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AirAsia a key player in changing aviation landscape

Its low-cost structure and the volume of passengers it carries have enabled the airline to play a crucial part in reviving Malaysia’s sleepy secondary airports
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Published: 2007/12/04

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BUDGET airline AirAsia Bhd, which began its operations in 2001, has played a crucial role in changing the aviation landscape, not only in Malaysia, but also in the region as well.

True to its tagline "Now everyone can fly", its low-cost business model has opened up a whole new market of air travellers, previously comprised mainly by the financially affluent, and subsequently contributed towards spurring tourism growth, both domestic and regional.

Its low-cost structure as well as the volume of passengers it carries, has also enabled the airline to operate domestic routes, deemed as unprofitable, and this has also played a crucial part in reviving Malaysia's sleepy secondary airports.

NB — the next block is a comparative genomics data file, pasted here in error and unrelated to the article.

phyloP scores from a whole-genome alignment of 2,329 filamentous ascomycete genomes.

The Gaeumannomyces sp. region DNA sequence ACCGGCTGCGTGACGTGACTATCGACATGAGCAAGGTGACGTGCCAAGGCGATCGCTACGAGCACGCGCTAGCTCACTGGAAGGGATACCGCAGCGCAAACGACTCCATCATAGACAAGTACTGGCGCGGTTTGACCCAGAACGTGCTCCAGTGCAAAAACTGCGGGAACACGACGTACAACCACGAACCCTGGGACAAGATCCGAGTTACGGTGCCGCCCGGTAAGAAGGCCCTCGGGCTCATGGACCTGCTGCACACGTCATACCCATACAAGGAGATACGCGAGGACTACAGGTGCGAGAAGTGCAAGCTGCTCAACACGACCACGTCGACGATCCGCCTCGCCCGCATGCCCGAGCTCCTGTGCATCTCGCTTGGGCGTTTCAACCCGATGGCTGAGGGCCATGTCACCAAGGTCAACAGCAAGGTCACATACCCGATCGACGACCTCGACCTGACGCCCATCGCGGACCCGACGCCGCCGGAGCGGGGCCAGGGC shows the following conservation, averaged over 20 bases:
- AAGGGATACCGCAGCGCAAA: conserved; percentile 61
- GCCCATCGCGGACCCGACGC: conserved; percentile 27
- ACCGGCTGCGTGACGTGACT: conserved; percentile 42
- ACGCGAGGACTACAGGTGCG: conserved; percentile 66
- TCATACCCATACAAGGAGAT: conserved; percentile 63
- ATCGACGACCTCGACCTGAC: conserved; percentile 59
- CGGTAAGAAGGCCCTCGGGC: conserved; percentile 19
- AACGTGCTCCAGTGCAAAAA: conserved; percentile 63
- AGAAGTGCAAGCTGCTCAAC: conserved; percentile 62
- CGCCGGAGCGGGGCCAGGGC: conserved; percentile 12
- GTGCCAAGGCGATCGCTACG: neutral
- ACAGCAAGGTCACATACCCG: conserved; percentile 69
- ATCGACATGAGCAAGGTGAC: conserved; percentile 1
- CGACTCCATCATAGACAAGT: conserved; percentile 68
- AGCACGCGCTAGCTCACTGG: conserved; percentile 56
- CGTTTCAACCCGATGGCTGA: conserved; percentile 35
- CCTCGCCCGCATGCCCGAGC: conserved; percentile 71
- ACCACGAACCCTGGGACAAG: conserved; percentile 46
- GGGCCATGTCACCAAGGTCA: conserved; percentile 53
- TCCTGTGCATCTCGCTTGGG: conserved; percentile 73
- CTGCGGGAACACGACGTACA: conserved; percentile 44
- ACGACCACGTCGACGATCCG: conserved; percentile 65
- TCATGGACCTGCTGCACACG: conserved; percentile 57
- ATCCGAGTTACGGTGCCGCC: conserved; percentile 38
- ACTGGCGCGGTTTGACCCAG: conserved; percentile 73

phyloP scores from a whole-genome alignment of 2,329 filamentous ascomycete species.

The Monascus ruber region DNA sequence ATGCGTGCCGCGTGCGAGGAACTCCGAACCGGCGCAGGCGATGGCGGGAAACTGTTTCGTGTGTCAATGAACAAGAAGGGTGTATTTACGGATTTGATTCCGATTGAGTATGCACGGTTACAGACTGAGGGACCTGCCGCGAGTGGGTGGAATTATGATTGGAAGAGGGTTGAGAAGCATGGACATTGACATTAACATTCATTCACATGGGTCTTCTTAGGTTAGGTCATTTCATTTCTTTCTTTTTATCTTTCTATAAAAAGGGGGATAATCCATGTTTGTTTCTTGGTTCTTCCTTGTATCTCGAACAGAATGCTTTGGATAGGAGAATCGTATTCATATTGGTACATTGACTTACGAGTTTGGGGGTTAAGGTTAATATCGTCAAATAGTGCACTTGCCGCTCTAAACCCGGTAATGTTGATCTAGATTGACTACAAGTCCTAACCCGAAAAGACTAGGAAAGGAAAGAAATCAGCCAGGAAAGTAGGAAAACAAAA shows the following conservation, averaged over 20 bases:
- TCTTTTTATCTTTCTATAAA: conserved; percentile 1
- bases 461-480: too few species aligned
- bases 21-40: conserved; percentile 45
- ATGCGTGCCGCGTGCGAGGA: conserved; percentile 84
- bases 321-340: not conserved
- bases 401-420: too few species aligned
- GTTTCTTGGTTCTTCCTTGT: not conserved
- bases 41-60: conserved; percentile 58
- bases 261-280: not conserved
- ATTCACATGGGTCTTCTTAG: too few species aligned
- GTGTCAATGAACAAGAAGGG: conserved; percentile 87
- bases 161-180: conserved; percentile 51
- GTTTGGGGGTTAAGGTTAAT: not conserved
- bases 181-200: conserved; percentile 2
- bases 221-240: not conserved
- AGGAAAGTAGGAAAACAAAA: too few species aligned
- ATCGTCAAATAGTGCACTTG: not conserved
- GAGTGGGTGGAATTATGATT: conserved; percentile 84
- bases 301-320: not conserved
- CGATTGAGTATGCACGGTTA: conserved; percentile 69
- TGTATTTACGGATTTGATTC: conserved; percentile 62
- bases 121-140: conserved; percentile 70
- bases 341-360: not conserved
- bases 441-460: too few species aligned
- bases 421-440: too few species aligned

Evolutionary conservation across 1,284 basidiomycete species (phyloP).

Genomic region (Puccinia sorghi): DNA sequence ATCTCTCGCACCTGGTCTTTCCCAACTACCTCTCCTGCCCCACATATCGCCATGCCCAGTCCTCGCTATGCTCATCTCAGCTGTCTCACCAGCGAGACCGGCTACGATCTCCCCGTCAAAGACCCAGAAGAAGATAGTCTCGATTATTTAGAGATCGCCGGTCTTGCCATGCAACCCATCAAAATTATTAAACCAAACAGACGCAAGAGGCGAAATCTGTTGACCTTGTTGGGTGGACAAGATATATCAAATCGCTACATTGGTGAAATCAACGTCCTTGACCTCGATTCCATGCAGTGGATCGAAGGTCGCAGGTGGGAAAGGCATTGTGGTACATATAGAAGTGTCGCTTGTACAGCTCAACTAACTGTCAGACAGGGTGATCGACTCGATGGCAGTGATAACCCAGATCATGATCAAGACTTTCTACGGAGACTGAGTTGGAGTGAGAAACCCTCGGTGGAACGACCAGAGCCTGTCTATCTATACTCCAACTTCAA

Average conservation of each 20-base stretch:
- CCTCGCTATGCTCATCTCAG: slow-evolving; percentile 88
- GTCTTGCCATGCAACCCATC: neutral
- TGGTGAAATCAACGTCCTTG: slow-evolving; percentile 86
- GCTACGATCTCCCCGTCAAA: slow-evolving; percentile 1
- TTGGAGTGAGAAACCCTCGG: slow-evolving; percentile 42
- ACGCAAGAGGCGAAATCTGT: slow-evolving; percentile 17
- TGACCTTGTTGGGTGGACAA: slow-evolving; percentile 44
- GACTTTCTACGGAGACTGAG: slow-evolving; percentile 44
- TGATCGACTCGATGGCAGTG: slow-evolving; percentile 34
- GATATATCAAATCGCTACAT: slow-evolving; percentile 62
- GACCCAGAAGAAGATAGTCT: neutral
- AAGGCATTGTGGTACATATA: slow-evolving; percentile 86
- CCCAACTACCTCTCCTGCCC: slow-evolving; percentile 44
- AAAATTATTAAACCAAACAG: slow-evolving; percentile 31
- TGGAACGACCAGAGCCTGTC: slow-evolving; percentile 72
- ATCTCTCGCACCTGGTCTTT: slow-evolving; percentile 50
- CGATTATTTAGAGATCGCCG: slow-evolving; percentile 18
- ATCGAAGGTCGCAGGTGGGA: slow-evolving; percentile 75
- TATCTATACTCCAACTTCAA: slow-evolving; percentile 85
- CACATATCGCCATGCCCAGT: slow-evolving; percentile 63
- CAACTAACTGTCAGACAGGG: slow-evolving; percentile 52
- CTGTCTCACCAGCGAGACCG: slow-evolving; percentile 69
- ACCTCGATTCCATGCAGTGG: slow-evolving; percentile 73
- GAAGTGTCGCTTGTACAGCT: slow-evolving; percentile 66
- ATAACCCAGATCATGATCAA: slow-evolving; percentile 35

With its affordable airfare, almost everyone now is able to fly and this has brought in the much needed passenger traffic to these airports.

The airline has consistently been vocal about the positive impact low-cost carriers can have on not just energising airports where it operates, but also on the economy as a whole.

At its recent shareholders meeting, for example, AirAsia officials reiterated how it could reel in more revenue for the Sultan Abdul Aziz Airport in Subang if it receives the go-ahead from the government to relocate its present operations there.

Chief executive officer Datuk Tony Fernandes pointed out that the huge passenger volume handled by AirAsia would be able to significantly stimulate economic activities within the former international airport, which currently earns around RM3 million in annual revenue.

"We are confident that with our presence in Subang, we will not only help bring in more revenue to the airport but also contribute towards making it a more business-driven and competitive regional airport," he told reporters after AirAsia's annual general meeting in Sepang last month.

The budget carrier has been lobbying to operate via Subang airport, much like community airline FireFly, a wholly-owned subsidiary of Malaysia Airlines (MAS), which had commenced operations from the airport since late October.

The airline is working on a proposal on the matter and hopes to submit it to the government soon.

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